NF is a built-in variable whose value is the number of fields in the current record. @command{awk} automatically updates the value of NF each time it reads a record. No matter how many fields there are, the last field in a record can be represented by $NF. So, $NF is the same as $7, which is `example.'. If you try to reference a field beyond the last one (such as $8 when the record has only seven fields), you get the empty string. (If used in a numeric operation, you get zero.)

The use of $0, which looks like a reference to the "zeroth" field, is a special case: it represents the whole input record when you are not interested in specific fields. Here are some more examples:

$ awk '$1 ~ /foo/ { print $0 }' BBS-list
-| fooey        555-1234     2400/1200/300     B
-| foot         555-6699     1200/300          B
-| macfoo       555-6480     1200/300          A
-| sabafoo      555-2127     1200/300          C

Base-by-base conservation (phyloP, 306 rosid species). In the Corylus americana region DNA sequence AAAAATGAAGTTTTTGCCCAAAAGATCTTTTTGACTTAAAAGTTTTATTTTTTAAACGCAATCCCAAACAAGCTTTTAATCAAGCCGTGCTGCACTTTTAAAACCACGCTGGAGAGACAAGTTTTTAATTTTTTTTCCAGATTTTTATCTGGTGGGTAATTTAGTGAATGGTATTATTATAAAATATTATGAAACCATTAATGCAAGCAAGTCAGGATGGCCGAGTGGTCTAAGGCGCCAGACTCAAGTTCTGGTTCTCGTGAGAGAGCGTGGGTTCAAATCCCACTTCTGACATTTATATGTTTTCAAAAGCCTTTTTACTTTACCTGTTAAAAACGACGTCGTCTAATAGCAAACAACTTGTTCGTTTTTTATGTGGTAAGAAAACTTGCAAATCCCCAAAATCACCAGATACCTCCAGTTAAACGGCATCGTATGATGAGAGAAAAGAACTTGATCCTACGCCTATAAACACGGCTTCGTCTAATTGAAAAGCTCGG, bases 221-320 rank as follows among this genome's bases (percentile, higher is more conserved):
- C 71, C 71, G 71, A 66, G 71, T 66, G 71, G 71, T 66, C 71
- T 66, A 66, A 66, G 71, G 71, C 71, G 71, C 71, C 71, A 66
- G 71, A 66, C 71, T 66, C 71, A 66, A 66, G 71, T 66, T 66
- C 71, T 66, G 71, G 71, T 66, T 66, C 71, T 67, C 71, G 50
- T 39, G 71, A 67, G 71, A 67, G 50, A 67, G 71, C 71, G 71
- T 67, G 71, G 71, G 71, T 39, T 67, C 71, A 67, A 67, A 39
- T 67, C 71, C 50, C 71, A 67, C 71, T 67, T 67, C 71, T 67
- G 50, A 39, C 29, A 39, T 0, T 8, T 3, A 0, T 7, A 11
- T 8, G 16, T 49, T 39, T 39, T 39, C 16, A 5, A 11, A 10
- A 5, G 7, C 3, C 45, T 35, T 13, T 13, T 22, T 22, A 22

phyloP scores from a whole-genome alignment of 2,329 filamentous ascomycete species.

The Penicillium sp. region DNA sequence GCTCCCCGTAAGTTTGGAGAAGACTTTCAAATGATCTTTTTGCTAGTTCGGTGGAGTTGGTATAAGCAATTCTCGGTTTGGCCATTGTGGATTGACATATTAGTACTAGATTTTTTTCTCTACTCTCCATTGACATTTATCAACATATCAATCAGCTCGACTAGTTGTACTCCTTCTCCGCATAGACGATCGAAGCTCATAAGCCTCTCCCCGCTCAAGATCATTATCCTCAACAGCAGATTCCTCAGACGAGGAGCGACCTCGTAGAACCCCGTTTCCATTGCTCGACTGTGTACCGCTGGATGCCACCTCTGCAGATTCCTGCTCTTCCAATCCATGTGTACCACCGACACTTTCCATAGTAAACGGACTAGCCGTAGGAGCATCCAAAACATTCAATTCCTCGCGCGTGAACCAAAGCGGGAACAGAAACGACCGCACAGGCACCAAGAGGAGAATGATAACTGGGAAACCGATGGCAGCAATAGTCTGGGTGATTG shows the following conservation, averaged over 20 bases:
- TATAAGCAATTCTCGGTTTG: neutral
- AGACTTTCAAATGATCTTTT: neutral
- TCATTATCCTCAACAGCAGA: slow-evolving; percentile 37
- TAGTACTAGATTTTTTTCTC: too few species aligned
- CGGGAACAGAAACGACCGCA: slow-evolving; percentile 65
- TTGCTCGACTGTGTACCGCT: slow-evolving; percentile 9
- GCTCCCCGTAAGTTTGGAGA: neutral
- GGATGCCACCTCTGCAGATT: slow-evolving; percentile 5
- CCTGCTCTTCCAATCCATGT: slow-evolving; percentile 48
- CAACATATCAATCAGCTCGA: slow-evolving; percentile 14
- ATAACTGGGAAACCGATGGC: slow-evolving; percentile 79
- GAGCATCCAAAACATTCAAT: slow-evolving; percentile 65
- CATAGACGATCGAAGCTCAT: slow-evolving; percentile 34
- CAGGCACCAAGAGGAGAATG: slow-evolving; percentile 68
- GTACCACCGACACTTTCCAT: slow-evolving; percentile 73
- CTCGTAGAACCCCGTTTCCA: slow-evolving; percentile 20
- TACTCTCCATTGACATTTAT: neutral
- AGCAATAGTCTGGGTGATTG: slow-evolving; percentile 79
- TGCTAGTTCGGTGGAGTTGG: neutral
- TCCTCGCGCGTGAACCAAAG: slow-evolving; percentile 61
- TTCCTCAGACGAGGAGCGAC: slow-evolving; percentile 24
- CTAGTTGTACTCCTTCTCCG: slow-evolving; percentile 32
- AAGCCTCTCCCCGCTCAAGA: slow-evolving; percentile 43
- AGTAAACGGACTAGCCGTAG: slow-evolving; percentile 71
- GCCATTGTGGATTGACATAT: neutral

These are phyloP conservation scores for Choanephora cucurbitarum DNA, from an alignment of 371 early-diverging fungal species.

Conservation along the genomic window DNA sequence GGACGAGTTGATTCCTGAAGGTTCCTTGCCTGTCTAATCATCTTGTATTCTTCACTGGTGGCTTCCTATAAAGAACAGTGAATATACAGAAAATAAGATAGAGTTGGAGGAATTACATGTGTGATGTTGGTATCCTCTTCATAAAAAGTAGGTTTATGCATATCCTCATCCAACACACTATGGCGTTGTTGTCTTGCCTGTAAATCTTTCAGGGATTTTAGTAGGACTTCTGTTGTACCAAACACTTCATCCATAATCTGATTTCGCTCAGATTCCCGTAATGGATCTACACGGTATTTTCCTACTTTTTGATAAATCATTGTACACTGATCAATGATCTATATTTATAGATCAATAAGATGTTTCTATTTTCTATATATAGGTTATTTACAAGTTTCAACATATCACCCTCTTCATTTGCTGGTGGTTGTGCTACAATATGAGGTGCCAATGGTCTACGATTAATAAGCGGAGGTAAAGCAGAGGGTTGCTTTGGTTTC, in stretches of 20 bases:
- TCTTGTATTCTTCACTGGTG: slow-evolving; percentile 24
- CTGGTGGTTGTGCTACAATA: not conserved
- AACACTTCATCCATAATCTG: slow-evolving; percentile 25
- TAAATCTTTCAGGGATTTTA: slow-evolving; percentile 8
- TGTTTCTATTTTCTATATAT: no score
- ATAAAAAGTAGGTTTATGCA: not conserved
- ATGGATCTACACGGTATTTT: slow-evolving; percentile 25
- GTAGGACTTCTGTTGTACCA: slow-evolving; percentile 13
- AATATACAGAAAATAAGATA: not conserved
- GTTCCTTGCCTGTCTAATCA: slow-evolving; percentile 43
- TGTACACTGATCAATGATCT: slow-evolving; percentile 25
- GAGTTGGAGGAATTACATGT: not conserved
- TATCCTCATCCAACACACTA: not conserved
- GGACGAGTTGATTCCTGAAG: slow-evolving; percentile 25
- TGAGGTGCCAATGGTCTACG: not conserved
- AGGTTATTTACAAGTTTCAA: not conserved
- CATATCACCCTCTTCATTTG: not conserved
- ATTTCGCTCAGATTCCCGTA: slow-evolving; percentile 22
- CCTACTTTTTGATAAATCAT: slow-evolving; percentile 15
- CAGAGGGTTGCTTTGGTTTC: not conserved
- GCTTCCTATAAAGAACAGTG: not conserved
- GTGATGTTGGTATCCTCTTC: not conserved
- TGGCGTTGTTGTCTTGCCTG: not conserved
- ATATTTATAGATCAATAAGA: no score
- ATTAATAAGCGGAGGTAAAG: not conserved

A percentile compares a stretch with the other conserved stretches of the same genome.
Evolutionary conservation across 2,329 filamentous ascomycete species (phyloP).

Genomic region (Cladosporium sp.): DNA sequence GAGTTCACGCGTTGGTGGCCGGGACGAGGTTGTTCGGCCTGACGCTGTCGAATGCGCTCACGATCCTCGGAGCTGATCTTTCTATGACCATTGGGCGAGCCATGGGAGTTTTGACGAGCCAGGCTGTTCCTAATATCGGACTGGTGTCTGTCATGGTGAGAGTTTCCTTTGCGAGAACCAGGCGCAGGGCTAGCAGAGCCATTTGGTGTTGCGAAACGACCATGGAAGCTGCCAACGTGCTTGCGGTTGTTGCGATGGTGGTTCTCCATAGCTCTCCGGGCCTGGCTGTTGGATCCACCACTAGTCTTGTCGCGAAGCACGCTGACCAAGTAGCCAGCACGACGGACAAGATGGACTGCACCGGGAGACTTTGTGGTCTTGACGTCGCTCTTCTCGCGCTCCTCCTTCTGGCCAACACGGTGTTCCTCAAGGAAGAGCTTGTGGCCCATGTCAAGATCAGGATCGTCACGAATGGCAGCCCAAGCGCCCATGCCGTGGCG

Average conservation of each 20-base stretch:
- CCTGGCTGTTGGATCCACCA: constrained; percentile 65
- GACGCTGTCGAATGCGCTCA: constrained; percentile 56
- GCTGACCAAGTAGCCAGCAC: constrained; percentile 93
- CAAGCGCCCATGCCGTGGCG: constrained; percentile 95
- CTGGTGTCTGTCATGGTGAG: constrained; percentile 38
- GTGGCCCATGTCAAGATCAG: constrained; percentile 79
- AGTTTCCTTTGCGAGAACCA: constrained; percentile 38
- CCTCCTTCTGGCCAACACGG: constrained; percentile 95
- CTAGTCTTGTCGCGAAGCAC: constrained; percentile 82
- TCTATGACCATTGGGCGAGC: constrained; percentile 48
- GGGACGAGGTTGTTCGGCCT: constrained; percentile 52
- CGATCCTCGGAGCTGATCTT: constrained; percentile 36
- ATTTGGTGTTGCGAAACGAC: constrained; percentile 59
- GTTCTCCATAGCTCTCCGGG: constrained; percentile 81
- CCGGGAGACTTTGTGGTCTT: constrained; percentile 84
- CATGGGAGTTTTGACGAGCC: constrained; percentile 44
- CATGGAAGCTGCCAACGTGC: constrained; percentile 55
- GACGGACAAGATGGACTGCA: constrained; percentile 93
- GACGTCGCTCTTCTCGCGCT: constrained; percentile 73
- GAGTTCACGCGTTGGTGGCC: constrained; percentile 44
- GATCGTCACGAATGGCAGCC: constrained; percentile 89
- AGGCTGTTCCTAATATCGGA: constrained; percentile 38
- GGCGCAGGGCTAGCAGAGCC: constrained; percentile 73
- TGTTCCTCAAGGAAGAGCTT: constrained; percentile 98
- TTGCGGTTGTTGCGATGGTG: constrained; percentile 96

This example prints each record in the file `BBS-list' whose first field contains the string `foo'. The operator `~' is called a matching operator (see section How to Use Regular Expressions); it tests whether a string (here, the field $1) matches a given regular expression.

By contrast, the following example looks for `foo' in the entire record and prints the first field and the last field for each matching input record:

$ awk '/foo/ { print $1, $NF }' BBS-list
-| fooey B
-| foot B
-| macfoo A
-| sabafoo C

Non-Constant Field Numbers

The number of a field does not need to be a constant. Any expression in the @command{awk} language can be used after a `$' to refer to a field. The value of the expression specifies the field number. If the value is a string, rather than a number, it is converted to a number. Consider this example:

awk '{ print $NR }'